Kyushu Storylines, Day 14

The yusho race

Congratulations to Hakuho (13-1) on winning an unfathomable 43rd Emperor’s cup. The Yokozuna’s first basho at that rank was Nagoya 2007, more than 12 years ago. Of the 74 basho at sumo’s highest rank, he missed all or most of 10 with injuries. In the 64 tournaments he finished (or nearly finished this January), Hakuho has 40 yusho, plus 17 jun-yusho (3 of them involving playoff losses). He’s never finished a tournament as Yokozuna with less than double-digit wins, and he won 12 or more in 56 of the 64 basho.

The San’yaku ranks

Three of the four regular slots for Hatsu are now spoken for. We will have East Sekiwake Asanoyama (11-3), appearing once again at a career-high rank. The West Sekiwake rank will be taken over by Takayasu, who will need 10 wins in January to reclaim the rank of Ozeki. Finally, with his victory today, Abi (8-6) assured himself of another basho as the East Komusubi.

That leaves one open regular slot, and 3 contenders. Endo (7-7) is part of the “Darwin bout” crew, and must defeat Kotoyuki (7-7) to hold onto the West Komusubi rank. Daieisho (8-6) is now kachi-koshi at the top maegashira rank, so he would take Endo’s slot if it opens. If Endo wins, we know after Hokutofuji’s promotion last time that a 9-6 record at M1e is enough to force open an extra slot, but we don’t know what would happen if Daieisho lost to Enho (in what seems like a cruel bit of scheduling for the 7-7 pixie) to finish 8-7. Finally, Mitakeumi (6-8) can finish 7-8 by beating Abi. I believe a 7-8 record by a Sekiwake has been guaranteed to lead to only a one-rank demotion to Komusubi, even if this entails creating an extra slot, but it will be interesting to see what transpires. So just like last time, there may be room to argue about where between 2 and 4 the number of Komusubi at Hatsu will fall.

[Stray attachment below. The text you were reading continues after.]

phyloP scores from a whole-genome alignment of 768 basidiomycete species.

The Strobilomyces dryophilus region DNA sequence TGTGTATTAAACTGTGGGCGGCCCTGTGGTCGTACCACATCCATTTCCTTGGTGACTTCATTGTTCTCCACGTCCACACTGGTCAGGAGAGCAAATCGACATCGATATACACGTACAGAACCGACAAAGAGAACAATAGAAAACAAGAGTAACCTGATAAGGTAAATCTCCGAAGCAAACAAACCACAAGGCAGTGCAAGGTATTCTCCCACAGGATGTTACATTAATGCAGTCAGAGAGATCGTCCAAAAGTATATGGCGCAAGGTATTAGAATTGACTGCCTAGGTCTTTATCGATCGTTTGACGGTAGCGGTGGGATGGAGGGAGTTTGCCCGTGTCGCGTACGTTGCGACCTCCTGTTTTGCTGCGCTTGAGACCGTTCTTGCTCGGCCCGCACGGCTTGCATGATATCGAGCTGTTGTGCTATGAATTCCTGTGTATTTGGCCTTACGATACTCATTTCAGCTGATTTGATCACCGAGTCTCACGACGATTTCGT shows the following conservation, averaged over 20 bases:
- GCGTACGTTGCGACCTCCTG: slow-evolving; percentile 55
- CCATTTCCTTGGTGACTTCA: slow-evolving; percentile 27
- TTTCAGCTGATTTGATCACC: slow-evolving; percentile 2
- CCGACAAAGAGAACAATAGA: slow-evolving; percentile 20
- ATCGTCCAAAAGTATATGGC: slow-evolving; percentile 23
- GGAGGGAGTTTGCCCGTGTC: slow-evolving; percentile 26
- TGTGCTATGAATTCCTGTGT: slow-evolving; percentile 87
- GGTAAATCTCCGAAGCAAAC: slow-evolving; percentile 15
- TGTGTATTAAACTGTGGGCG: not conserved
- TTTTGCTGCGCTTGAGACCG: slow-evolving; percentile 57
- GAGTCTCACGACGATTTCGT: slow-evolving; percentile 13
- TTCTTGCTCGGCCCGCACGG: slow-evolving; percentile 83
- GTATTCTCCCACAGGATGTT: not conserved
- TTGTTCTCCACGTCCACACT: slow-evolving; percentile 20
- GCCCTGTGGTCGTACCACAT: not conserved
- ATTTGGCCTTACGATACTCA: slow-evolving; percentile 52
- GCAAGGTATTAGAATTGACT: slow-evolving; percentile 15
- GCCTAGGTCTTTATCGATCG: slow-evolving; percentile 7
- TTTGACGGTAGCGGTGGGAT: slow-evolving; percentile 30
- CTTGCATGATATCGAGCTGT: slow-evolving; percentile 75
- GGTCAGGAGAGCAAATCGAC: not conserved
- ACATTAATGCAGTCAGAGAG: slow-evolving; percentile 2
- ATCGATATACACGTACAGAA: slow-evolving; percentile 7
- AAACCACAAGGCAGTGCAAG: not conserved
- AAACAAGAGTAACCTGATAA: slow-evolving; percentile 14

Demotion danger

Despite his victory today, we can now add Daishomaru (5-9) to the list of certain demotions that already included Ichinojo, Wakatakakage, Daishoho, and Nishikigi. Even a victory tomorrow won’t save him, as there is, for once, a glut of promotion candidates in Juryo. Depending on the outcome of tomorrow’s action, this may push Tomokaze all the way down from M3 into the second division after all.

J1e Azumaryu, J2e Tochiozan, and J3e Ikioi, all 10-4, are assured of promotion. The J5 duo of Kaisei and Kiribayama, also 10-4, are in with victories, but losses by them could open the door to J1w Tokushoryu (7-7), J3w Chiyoshoma (8-6), and J7w Kotonowaka (10-4), who all need victories to stake a promotion claim and possibly force down Tomokaze.

2 thoughts on “Kyushu Storylines, Day 14

    • Depending on how Chiyoshoma-Kiribayama and Kaisei-Kotonowaka matches turn out, it could be reasonably straightforward or a total mess. Chiyoshoma reminded me today how much I’ve enjoyed his absence from the top division, so you know which way I’ll be rooting in that one.


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